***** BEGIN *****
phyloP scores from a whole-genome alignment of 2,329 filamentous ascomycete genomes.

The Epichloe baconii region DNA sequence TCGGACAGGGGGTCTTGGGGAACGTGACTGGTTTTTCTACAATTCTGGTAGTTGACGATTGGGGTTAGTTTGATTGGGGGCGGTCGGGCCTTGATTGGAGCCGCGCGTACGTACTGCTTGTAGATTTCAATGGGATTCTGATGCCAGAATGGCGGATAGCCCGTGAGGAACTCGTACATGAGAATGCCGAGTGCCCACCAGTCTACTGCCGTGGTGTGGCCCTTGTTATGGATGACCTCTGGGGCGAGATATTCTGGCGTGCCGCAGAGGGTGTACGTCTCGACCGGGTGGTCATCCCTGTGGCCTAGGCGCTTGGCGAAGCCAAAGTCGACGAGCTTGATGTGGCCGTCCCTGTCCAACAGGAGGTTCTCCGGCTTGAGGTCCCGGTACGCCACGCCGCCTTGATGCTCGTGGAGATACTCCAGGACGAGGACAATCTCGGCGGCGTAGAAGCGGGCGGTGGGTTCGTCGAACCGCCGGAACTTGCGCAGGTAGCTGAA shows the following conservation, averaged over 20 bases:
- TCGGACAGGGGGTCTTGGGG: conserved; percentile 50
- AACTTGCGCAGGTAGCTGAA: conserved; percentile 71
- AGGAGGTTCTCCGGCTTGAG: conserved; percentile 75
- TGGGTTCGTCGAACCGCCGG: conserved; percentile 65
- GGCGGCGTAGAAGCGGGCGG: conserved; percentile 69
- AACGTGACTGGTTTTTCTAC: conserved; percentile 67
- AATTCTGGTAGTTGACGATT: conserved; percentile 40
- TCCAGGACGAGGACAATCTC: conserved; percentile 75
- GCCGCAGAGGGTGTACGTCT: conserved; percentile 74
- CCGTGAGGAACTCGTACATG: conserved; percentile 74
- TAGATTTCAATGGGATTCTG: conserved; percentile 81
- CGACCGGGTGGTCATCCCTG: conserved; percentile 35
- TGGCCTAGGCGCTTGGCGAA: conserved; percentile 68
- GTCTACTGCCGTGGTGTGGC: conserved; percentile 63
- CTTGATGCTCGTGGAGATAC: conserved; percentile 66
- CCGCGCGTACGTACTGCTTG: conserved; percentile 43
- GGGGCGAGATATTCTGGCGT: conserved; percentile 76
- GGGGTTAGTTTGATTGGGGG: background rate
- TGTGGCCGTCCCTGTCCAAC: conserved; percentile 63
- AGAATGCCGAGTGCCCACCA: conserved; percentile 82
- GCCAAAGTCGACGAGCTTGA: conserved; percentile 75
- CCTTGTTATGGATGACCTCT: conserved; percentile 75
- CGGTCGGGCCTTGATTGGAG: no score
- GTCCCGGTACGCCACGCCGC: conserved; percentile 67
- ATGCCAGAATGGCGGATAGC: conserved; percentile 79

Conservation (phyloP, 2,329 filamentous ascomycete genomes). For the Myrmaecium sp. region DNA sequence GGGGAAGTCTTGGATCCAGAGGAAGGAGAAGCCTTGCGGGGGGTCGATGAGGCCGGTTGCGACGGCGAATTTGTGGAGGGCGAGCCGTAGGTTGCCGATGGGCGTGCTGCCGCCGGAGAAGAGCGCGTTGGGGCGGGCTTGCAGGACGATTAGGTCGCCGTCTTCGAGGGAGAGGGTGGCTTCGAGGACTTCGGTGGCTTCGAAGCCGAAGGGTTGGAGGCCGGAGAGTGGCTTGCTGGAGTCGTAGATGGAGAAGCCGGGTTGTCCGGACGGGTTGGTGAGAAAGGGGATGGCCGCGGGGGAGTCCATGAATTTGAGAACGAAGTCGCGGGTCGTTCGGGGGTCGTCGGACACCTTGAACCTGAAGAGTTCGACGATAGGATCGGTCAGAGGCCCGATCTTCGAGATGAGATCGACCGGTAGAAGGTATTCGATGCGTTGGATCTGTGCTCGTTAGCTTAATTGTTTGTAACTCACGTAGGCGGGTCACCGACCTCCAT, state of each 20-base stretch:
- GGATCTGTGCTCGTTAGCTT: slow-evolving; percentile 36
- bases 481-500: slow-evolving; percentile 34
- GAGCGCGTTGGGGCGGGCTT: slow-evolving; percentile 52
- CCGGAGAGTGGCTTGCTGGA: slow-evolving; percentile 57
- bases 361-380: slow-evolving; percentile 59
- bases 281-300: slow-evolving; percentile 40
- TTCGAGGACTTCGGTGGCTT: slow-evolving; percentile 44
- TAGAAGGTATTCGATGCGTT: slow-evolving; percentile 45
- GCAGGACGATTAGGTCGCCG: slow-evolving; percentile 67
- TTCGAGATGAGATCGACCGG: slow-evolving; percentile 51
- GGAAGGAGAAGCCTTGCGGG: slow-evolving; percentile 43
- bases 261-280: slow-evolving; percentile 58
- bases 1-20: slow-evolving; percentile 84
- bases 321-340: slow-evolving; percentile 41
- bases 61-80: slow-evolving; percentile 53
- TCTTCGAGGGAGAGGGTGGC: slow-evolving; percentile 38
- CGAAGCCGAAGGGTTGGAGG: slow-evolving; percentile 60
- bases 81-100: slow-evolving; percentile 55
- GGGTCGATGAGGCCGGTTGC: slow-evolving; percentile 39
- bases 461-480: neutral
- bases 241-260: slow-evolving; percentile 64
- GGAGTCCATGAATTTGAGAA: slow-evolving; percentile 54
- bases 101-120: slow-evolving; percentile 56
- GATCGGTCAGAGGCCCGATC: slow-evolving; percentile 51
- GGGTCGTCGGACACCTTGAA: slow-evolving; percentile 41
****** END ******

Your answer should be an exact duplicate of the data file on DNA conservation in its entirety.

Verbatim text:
phyloP scores from a whole-genome alignment of 2,329 filamentous ascomycete genomes.

The Epichloe baconii region DNA sequence TCGGACAGGGGGTCTTGGGGAACGTGACTGGTTTTTCTACAATTCTGGTAGTTGACGATTGGGGTTAGTTTGATTGGGGGCGGTCGGGCCTTGATTGGAGCCGCGCGTACGTACTGCTTGTAGATTTCAATGGGATTCTGATGCCAGAATGGCGGATAGCCCGTGAGGAACTCGTACATGAGAATGCCGAGTGCCCACCAGTCTACTGCCGTGGTGTGGCCCTTGTTATGGATGACCTCTGGGGCGAGATATTCTGGCGTGCCGCAGAGGGTGTACGTCTCGACCGGGTGGTCATCCCTGTGGCCTAGGCGCTTGGCGAAGCCAAAGTCGACGAGCTTGATGTGGCCGTCCCTGTCCAACAGGAGGTTCTCCGGCTTGAGGTCCCGGTACGCCACGCCGCCTTGATGCTCGTGGAGATACTCCAGGACGAGGACAATCTCGGCGGCGTAGAAGCGGGCGGTGGGTTCGTCGAACCGCCGGAACTTGCGCAGGTAGCTGAA shows the following conservation, averaged over 20 bases:
- TCGGACAGGGGGTCTTGGGG: conserved; percentile 50
- AACTTGCGCAGGTAGCTGAA: conserved; percentile 71
- AGGAGGTTCTCCGGCTTGAG: conserved; percentile 75
- TGGGTTCGTCGAACCGCCGG: conserved; percentile 65
- GGCGGCGTAGAAGCGGGCGG: conserved; percentile 69
- AACGTGACTGGTTTTTCTAC: conserved; percentile 67
- AATTCTGGTAGTTGACGATT: conserved; percentile 40
- TCCAGGACGAGGACAATCTC: conserved; percentile 75
- GCCGCAGAGGGTGTACGTCT: conserved; percentile 74
- CCGTGAGGAACTCGTACATG: conserved; percentile 74
- TAGATTTCAATGGGATTCTG: conserved; percentile 81
- CGACCGGGTGGTCATCCCTG: conserved; percentile 35
- TGGCCTAGGCGCTTGGCGAA: conserved; percentile 68
- GTCTACTGCCGTGGTGTGGC: conserved; percentile 63
- CTTGATGCTCGTGGAGATAC: conserved; percentile 66
- CCGCGCGTACGTACTGCTTG: conserved; percentile 43
- GGGGCGAGATATTCTGGCGT: conserved; percentile 76
- GGGGTTAGTTTGATTGGGGG: background rate
- TGTGGCCGTCCCTGTCCAAC: conserved; percentile 63
- AGAATGCCGAGTGCCCACCA: conserved; percentile 82
- GCCAAAGTCGACGAGCTTGA: conserved; percentile 75
- CCTTGTTATGGATGACCTCT: conserved; percentile 75
- CGGTCGGGCCTTGATTGGAG: no score
- GTCCCGGTACGCCACGCCGC: conserved; percentile 67
- ATGCCAGAATGGCGGATAGC: conserved; percentile 79

Conservation (phyloP, 2,329 filamentous ascomycete genomes). For the Myrmaecium sp. region DNA sequence GGGGAAGTCTTGGATCCAGAGGAAGGAGAAGCCTTGCGGGGGGTCGATGAGGCCGGTTGCGACGGCGAATTTGTGGAGGGCGAGCCGTAGGTTGCCGATGGGCGTGCTGCCGCCGGAGAAGAGCGCGTTGGGGCGGGCTTGCAGGACGATTAGGTCGCCGTCTTCGAGGGAGAGGGTGGCTTCGAGGACTTCGGTGGCTTCGAAGCCGAAGGGTTGGAGGCCGGAGAGTGGCTTGCTGGAGTCGTAGATGGAGAAGCCGGGTTGTCCGGACGGGTTGGTGAGAAAGGGGATGGCCGCGGGGGAGTCCATGAATTTGAGAACGAAGTCGCGGGTCGTTCGGGGGTCGTCGGACACCTTGAACCTGAAGAGTTCGACGATAGGATCGGTCAGAGGCCCGATCTTCGAGATGAGATCGACCGGTAGAAGGTATTCGATGCGTTGGATCTGTGCTCGTTAGCTTAATTGTTTGTAACTCACGTAGGCGGGTCACCGACCTCCAT, state of each 20-base stretch:
- GGATCTGTGCTCGTTAGCTT: slow-evolving; percentile 36
- bases 481-500: slow-evolving; percentile 34
- GAGCGCGTTGGGGCGGGCTT: slow-evolving; percentile 52
- CCGGAGAGTGGCTTGCTGGA: slow-evolving; percentile 57
- bases 361-380: slow-evolving; percentile 59
- bases 281-300: slow-evolving; percentile 40
- TTCGAGGACTTCGGTGGCTT: slow-evolving; percentile 44
- TAGAAGGTATTCGATGCGTT: slow-evolving; percentile 45
- GCAGGACGATTAGGTCGCCG: slow-evolving; percentile 67
- TTCGAGATGAGATCGACCGG: slow-evolving; percentile 51
- GGAAGGAGAAGCCTTGCGGG: slow-evolving; percentile 43
- bases 261-280: slow-evolving; percentile 58
- bases 1-20: slow-evolving; percentile 84
- bases 321-340: slow-evolving; percentile 41
- bases 61-80: slow-evolving; percentile 53
- TCTTCGAGGGAGAGGGTGGC: slow-evolving; percentile 38
- CGAAGCCGAAGGGTTGGAGG: slow-evolving; percentile 60
- bases 81-100: slow-evolving; percentile 55
- GGGTCGATGAGGCCGGTTGC: slow-evolving; percentile 39
- bases 461-480: neutral
- bases 241-260: slow-evolving; percentile 64
- GGAGTCCATGAATTTGAGAA: slow-evolving; percentile 54
- bases 101-120: slow-evolving; percentile 56
- GATCGGTCAGAGGCCCGATC: slow-evolving; percentile 51
- GGGTCGTCGGACACCTTGAA: slow-evolving; percentile 41